The Data Insights team at Roche Sequencing Solutions attended the Curating the Clinical Genome meeting in Hinxton, UK this year. The conference was a great opportunity to hear from individuals actively involved in use of genetics in the clinic and leading initiatives to define and improve the state-of-the-art for the field.
In the previous series of posts, I’ve highlighted the clinical value gained from the first molecular diagnosis of a disease (part 1) and the increasing value as more cases come to light (part 2, part 3). But parents of rare disease sufferers have also found great emotional value in discovering their child, a rare disease sufferer, is not alone.
The recurring theme for many rare disease sufferers and their families in the past has been one of a diagnostic odyssey. It’s difficult to imagine the parents’ anguish upon discovering their baby’s potentially severe condition, and then add to that the continual testing, a multitude of referrals from one specialist to the next, mounting medical bills, and a string of changing diagnoses each with their requisite treatment. One can only have deep empathy and admiration for what the family and the affected child endure, and the sacrifices they make.
In the previous post, I shared the riveting case of Bertrand Might, as the first known sufferer from a disease due to mutations in the NGLY1 gene, and how his father’s blog helped a researcher at Baylor, Matthew Bainbridge, realize that NGLY1 mutations were giving rise to his patient’s condition as well [1,2].
With Bio-IT World Conference & Expo approaching, one of the traditions that attendees and sponsors look forward to is the award ceremony that recognizes outstanding technology innovators and research collaborations. Last year Bina beat out numerous contenders and was crowned winner of the Best of Show Award for the Genetic Analysis category. This year we have our eye on the prize for the Best Practices Award, and are honored to be amongst the 17 finalists that were recently selected. Winners will be announced during the Bio-IT plenary session on April 6 at 9:30 am.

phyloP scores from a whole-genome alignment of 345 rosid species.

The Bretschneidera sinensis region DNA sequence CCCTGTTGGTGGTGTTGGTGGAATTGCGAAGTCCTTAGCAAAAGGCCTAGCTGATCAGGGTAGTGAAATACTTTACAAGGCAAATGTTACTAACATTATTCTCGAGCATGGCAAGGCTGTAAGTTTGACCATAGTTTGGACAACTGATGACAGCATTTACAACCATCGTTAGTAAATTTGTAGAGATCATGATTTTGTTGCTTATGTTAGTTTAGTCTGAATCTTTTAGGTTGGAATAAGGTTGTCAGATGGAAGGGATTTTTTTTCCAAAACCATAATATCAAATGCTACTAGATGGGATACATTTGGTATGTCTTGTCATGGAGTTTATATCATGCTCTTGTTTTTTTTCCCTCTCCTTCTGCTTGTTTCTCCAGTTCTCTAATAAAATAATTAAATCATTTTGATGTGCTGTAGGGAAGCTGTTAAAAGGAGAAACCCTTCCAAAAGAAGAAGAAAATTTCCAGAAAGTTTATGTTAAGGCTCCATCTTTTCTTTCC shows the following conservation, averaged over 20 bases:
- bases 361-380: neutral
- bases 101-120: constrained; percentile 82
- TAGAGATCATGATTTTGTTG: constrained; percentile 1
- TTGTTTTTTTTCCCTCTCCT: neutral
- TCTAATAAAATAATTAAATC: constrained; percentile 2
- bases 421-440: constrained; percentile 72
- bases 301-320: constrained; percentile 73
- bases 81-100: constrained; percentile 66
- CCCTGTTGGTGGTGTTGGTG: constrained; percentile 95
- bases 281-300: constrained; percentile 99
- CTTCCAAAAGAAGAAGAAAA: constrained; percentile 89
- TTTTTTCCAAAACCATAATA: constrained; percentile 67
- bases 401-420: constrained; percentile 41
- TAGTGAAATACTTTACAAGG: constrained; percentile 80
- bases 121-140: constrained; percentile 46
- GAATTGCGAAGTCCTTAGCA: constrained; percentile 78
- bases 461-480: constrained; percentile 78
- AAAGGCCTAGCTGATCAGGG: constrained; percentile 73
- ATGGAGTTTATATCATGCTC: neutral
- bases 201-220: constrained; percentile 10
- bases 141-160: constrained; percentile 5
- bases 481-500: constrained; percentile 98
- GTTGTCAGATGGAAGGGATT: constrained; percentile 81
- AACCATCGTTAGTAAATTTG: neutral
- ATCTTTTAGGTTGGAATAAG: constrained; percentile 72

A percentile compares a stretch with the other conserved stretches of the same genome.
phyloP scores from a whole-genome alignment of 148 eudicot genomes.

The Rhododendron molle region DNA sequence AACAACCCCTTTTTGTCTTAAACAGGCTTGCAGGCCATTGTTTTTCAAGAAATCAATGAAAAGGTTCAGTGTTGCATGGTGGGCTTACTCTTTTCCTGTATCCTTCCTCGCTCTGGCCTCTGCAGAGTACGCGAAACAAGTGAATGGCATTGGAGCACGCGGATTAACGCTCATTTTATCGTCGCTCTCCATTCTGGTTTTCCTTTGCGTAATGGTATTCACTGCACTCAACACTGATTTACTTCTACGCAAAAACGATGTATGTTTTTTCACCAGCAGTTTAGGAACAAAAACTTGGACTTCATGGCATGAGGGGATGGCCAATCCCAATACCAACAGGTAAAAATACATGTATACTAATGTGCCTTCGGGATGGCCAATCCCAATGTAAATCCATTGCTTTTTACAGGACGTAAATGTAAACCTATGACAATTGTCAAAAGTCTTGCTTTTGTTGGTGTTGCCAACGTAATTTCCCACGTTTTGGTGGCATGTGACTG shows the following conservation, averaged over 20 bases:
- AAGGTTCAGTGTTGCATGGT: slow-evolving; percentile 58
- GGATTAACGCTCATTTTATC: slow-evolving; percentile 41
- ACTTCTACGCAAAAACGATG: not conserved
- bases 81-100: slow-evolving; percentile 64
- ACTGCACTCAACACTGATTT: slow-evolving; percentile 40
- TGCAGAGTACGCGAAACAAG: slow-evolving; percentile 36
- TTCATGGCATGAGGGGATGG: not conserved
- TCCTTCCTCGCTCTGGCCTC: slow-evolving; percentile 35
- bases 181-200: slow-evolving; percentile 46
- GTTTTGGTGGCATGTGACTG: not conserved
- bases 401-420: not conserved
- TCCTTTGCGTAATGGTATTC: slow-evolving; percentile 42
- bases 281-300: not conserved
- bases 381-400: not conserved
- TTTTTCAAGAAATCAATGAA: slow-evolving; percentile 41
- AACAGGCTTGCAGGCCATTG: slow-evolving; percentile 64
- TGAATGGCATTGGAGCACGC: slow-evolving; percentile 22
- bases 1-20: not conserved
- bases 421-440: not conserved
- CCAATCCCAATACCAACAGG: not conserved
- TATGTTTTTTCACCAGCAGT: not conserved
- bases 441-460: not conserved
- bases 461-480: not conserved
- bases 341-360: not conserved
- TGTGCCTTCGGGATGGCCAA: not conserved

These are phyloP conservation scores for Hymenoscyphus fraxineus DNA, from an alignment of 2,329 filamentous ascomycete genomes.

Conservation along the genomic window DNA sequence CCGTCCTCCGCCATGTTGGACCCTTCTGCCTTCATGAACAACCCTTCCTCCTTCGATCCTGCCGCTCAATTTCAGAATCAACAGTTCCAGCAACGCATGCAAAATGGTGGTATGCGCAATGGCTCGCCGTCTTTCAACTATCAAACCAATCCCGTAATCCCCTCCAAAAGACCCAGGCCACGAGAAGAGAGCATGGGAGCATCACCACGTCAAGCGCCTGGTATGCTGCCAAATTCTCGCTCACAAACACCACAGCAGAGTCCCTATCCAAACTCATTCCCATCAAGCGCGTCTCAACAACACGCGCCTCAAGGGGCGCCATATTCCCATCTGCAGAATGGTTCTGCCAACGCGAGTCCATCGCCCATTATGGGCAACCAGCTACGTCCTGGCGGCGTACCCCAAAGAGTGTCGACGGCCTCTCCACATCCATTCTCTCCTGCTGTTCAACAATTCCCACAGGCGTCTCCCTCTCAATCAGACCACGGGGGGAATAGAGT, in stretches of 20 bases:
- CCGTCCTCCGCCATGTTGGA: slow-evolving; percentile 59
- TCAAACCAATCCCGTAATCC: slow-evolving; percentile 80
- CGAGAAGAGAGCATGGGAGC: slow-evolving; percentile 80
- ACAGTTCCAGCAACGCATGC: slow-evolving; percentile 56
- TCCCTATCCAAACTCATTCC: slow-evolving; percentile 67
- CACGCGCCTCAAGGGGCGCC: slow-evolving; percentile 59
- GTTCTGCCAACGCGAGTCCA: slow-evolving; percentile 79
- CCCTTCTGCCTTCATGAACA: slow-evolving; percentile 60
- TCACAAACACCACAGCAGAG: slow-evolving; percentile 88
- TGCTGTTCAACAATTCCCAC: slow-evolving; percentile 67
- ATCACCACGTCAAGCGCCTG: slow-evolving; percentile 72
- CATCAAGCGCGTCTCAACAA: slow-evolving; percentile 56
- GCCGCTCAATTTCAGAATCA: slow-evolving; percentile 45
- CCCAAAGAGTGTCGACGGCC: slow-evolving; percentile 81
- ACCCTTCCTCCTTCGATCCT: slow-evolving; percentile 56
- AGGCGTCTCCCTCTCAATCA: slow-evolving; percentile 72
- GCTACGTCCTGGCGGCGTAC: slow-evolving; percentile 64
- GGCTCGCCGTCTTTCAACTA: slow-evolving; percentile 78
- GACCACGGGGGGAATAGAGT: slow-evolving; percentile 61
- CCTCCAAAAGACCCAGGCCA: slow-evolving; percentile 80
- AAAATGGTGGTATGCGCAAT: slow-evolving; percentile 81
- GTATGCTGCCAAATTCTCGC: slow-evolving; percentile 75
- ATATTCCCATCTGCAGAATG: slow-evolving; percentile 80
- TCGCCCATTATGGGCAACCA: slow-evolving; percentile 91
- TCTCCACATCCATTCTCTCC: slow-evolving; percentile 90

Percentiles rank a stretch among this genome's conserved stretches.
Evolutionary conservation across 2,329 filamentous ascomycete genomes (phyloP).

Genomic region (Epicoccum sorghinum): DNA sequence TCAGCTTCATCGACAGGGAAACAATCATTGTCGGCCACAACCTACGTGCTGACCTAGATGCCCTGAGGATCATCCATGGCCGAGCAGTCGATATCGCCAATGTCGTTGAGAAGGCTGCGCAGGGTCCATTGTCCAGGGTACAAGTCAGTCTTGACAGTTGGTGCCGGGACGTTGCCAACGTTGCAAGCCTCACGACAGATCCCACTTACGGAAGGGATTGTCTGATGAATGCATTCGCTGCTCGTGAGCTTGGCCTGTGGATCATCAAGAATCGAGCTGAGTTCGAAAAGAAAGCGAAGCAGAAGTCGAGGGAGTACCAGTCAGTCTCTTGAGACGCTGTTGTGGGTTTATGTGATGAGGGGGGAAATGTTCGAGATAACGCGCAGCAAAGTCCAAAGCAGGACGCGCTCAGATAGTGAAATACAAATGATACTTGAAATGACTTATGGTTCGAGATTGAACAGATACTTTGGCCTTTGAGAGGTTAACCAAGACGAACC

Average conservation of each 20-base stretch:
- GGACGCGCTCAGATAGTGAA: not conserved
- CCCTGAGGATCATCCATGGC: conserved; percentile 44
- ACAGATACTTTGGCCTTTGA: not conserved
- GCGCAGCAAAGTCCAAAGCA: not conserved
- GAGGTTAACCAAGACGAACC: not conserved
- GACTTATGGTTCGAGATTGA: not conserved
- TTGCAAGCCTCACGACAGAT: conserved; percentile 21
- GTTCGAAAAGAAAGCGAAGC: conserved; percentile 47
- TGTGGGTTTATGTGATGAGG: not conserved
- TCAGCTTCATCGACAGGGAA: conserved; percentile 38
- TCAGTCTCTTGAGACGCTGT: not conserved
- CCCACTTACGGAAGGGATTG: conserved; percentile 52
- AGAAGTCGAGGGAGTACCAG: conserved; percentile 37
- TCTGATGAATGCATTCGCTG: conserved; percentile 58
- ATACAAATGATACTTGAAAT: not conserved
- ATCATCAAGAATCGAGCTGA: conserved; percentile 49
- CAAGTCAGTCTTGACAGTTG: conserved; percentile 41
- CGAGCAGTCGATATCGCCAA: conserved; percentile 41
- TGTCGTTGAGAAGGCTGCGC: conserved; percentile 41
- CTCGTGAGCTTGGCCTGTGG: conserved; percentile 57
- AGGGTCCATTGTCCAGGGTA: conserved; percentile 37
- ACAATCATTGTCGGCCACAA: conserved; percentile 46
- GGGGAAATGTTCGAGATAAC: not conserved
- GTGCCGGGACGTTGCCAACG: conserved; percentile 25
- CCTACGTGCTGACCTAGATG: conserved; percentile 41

First you have to get to N-of-one
In the New Yorker article, “One of a Kind: What do you do if your child has a condition that is new to science?”, Seth Mnookin chronicles the life of the Mights family whose first son, Bertrand, was born in 2007 with a condition that evaded diagnosis until he was tested with clinical exome sequencing in 2012. Bertrand suffered from a disorder that left him with limited mobility, seizures and an inability to speak, among many other symptoms. The article describes the family’s odyssey - diagnostic odyssey and beyond - as a sufferer of a rare disease. At initial diagnosis, Bertrand appeared to be the first known individual whose disease was due to a mutation in the NGLY1 gene that codes for a de-glycosylation enzyme, resulting in barely detectable levels of the protein.
At last week’s Molecular Medicine Tri-Conference, Birgit Funke, Director of Clinical Research and Development at the Laboratory for Molecular Medicine and Lab Director at Partners HealthCare, presented in the session “Can Exomes Replace Targeted Panels? Balancing Cost with Results and Regulatory Requirements”. Given her intriguing talk title, “Using Exome Sequencing as a Universal Assay to Streamline Assay Development and Laboratory Operations”, I sat down with the goal of hearing about how exomes may be at the point to replace disease-focused panels. Certainly, one can imagine how doing so could simplify the clinical lab workflow by converging from many tests to a single one.